If you’ve ever shopped for fruit, then you’ve either “done it” … “thought about doing it” … or “watched someone else doing it”.
I’m talking about grape theft, an epidemic that impacts every supermarket from Vancouver to Sydney. But is it good, bad, right or wrong? And what does it have to do with form conversions? Quite a lot actually.
Shoppers, whether online or in the brick-and-mortar world, are an untrusting bunch (grape pun intended) who prefer to check out the goods before they’ll loosen their purse strings.
Shoppers want proof, and proof equals trust, which leads to purchases.
This parallel extends to the conversion psychology of visitors to your lead capture landing pages. Asking for an email address is a significant trust barrier, and to boost conversion rates you should be willing to offer a free sample of your wares in advance (e.g. a chapter of your report or whitepaper).
Only then should you ask for the key to their inbox.
In a case study later on, we’ll see how providing a preview (in this case, a sample newsletter) helped to lift the conversion rate by 12%.
Before we examine the case study, let’s dig into the psychology to understand why having a preview is valuable to your visitors.
Note: All numbers are for illustration purposes only.
To summarize: Only charlatans peddling poor quality goods need to hide from the grape thief. If your digital grapes (eBooks and whitepapers) are top notch, let people try them before they buy them.
Conversion optimization specialists Wider Funnel ran a landing page optimization experiment for Tourism British Columbia which increased opt-in conversions for their newsletter by 12%. The test made modifications to the opt-in language and offered a preview of the newsletter that people would receive – enabling them to enter the try-before-you-buy mode which built up the trust and desire required to improve the opt-in rate.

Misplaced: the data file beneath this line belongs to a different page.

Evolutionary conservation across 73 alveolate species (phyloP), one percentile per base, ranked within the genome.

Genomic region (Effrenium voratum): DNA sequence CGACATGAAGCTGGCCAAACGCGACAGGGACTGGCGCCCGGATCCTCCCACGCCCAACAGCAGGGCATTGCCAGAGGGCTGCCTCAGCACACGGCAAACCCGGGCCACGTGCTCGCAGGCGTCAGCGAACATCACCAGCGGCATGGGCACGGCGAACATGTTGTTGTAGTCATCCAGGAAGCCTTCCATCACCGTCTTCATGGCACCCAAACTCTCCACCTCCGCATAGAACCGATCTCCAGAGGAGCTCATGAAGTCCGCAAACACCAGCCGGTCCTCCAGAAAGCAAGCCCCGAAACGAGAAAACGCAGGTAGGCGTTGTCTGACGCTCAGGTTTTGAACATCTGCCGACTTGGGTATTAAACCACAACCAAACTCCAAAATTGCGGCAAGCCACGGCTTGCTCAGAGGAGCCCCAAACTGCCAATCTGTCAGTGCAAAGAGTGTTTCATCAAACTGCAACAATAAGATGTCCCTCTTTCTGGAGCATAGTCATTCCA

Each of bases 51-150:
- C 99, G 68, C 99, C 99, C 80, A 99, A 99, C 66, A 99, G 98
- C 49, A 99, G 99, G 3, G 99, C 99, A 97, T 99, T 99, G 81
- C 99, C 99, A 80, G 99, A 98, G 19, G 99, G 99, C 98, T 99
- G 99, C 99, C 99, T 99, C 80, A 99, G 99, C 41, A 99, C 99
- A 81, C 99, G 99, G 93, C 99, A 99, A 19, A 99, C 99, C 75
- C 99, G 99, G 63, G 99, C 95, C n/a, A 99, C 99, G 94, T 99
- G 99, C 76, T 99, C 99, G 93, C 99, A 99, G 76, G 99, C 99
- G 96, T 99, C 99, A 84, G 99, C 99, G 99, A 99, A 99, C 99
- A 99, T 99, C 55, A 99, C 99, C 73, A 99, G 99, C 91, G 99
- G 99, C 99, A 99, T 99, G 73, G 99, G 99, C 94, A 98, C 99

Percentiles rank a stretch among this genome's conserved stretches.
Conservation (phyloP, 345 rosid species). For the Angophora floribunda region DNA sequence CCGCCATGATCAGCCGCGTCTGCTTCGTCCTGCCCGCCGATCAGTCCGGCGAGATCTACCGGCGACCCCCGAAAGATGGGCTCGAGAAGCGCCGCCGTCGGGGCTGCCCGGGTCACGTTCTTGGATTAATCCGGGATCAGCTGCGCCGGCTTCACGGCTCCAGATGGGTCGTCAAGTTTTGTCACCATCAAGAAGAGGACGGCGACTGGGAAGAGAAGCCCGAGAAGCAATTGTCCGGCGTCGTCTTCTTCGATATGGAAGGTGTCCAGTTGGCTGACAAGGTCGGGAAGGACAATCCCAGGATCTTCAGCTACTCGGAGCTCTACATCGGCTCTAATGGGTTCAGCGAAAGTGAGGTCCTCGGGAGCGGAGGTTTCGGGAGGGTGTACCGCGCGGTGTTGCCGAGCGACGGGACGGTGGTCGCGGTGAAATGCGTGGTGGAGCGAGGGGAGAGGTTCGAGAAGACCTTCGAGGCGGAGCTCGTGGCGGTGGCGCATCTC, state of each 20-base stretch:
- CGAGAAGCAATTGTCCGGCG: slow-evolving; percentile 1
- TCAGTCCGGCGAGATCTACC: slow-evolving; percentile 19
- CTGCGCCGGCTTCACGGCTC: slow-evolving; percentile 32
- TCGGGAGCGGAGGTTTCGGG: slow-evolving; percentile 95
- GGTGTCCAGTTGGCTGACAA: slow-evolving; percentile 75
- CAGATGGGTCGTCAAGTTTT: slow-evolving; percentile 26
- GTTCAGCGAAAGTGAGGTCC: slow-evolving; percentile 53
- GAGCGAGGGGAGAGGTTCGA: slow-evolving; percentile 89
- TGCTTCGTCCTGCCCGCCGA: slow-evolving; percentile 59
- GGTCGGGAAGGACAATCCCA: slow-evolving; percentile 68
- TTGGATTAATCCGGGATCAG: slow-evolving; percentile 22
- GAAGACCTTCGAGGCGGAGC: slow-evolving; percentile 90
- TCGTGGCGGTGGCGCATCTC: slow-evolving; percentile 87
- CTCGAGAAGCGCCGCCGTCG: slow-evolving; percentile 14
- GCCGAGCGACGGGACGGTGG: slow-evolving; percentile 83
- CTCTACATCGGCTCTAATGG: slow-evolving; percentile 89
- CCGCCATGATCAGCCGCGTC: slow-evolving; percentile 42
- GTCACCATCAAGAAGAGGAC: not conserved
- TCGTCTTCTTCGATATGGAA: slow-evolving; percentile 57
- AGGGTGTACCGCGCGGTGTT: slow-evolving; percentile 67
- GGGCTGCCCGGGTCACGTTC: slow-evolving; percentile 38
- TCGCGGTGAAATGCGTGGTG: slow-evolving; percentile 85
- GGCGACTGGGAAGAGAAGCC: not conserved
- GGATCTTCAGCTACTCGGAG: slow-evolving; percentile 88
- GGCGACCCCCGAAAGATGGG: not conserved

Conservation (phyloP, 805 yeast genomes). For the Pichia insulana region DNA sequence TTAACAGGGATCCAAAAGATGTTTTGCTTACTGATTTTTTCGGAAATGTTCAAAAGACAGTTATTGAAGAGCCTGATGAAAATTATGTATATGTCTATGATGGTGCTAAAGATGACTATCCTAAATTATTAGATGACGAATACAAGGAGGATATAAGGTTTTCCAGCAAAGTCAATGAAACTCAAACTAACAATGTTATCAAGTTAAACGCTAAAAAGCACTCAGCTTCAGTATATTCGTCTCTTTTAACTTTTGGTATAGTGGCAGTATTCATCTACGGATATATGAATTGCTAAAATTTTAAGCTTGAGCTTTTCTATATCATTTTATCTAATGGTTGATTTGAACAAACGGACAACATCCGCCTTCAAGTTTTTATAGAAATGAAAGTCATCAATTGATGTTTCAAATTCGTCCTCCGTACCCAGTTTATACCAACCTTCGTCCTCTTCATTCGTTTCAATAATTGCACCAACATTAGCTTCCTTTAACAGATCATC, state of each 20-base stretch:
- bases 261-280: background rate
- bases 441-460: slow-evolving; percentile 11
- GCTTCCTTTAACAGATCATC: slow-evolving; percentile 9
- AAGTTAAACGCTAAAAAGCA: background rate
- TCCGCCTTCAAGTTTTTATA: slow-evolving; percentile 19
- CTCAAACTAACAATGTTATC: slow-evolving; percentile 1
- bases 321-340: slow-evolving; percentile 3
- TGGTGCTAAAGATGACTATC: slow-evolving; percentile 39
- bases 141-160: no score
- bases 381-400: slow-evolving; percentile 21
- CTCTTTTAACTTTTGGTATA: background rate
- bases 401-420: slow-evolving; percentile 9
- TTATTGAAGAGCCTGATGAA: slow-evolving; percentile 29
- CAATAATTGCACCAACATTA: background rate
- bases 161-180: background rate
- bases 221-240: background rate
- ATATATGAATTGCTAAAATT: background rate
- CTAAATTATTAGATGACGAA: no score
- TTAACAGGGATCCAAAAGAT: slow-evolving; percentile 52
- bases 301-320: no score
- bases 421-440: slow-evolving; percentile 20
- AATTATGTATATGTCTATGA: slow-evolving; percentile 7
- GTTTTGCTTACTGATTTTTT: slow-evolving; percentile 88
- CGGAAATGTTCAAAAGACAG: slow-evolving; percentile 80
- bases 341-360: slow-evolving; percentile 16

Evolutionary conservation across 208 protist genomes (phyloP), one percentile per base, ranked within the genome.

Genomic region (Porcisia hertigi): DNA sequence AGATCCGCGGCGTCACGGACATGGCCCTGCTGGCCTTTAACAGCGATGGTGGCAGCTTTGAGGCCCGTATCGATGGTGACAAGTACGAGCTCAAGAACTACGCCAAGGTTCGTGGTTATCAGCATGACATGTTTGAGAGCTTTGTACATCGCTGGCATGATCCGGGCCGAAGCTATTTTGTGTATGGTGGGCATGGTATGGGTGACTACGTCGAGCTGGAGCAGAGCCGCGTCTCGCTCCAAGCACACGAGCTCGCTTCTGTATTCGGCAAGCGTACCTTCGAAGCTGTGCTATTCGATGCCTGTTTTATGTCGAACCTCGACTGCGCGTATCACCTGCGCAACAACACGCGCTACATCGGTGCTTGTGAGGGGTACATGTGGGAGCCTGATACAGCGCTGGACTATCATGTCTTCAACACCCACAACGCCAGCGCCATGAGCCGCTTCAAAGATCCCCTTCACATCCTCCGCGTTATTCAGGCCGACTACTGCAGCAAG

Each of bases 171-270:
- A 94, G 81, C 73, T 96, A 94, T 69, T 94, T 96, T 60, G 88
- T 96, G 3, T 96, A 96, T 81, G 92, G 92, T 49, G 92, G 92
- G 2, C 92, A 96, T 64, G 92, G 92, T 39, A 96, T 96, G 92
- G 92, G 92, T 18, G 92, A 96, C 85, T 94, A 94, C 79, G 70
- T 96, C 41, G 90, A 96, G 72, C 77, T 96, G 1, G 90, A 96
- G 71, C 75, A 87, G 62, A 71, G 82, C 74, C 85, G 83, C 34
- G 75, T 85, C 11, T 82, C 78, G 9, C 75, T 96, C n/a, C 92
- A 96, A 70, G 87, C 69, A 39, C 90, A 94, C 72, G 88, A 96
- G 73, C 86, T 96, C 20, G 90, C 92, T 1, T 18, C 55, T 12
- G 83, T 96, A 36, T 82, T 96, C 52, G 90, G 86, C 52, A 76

There’s no point in getting someone to download your report if they don’t read it. This leads to a common occurrence known as “download now – read later syndrome”. In reality most documents won’t get read later – despite the best intentions – as people get caught up in their regular day-to-day work.
By including your best material in the preview – even if they don’t read the rest – they still know it contains value, making them more likely to read the rest later on AND respond in a positive manner to your follow up marketing.
Remember, if that first grape tasted great, you’ll be reaching for the fruit bowl later on and will buy more the next time you’re at the supermarket.
A monkey, some grapes and a video camera. What more do I need to say…
Run an A/B test with and without a document preview, then come back and share your results in the comments below. If they’re good, I’ll include them in a future case study. Which I’ll make you download by completing a form… after I let you eat a grape of course.